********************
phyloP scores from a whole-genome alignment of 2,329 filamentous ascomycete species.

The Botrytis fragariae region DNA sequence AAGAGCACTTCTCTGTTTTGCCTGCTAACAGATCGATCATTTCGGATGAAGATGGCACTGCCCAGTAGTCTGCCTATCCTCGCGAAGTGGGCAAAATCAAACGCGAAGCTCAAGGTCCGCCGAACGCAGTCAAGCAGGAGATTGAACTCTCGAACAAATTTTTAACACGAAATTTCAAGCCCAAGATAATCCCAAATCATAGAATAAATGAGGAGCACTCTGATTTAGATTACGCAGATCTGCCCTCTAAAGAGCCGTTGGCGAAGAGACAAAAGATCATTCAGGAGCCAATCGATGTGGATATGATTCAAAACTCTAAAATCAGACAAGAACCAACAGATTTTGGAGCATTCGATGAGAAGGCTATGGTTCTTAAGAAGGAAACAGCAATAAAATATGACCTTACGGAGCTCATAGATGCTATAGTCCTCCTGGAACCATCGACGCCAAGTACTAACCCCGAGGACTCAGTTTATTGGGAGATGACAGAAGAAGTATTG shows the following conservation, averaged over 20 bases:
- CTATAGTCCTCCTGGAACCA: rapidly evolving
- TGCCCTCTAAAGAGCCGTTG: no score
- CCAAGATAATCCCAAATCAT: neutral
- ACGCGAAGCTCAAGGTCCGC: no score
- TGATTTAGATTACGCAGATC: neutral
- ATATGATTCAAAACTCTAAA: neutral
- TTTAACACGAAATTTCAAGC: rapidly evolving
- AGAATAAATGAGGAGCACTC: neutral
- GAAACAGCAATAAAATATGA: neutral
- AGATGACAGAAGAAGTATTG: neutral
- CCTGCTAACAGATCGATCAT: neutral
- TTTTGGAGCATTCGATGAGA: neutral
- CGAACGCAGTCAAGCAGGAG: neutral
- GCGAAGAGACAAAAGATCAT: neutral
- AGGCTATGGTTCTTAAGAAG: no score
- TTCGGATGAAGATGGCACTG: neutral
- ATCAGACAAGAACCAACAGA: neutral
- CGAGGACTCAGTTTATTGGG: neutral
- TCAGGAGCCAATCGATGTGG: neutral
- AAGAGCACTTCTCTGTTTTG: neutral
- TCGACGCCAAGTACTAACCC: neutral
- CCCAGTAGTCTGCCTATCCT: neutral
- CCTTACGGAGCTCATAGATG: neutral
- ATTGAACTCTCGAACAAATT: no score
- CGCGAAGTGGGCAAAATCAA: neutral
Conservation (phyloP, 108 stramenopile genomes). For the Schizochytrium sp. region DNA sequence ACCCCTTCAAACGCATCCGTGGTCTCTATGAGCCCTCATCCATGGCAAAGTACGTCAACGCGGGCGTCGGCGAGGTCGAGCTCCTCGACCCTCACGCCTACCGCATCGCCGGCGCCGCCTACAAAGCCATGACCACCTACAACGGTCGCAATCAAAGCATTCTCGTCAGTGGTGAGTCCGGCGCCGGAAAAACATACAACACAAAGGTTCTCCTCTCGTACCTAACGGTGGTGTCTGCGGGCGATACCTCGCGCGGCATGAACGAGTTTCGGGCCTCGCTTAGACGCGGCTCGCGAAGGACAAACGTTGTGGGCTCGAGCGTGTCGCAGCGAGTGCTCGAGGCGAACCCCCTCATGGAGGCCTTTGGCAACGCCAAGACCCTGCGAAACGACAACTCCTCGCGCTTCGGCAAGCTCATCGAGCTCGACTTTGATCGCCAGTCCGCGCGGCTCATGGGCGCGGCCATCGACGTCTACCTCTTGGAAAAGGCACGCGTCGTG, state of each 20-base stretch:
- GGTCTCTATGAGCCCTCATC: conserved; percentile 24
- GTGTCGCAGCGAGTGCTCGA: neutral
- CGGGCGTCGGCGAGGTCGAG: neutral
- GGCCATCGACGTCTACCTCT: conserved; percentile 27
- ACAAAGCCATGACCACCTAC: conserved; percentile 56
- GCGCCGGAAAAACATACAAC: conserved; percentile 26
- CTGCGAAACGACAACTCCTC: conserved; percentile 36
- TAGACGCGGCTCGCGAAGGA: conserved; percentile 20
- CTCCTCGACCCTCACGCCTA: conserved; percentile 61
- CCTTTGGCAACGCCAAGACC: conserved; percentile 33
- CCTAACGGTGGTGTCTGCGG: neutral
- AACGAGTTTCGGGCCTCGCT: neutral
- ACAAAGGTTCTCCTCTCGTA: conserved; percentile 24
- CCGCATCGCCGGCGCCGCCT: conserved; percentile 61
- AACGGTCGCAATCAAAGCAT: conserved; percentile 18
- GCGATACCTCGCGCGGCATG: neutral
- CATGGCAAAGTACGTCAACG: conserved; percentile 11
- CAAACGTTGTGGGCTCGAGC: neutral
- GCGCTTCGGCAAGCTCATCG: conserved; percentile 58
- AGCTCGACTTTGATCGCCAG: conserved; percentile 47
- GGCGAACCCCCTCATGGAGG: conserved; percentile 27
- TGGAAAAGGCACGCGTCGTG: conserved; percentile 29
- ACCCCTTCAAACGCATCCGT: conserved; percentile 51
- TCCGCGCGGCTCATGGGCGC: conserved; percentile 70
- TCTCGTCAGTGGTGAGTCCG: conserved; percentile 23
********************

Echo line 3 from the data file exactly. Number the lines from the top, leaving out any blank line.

- CTATAGTCCTCCTGGAACCA: rapidly evolving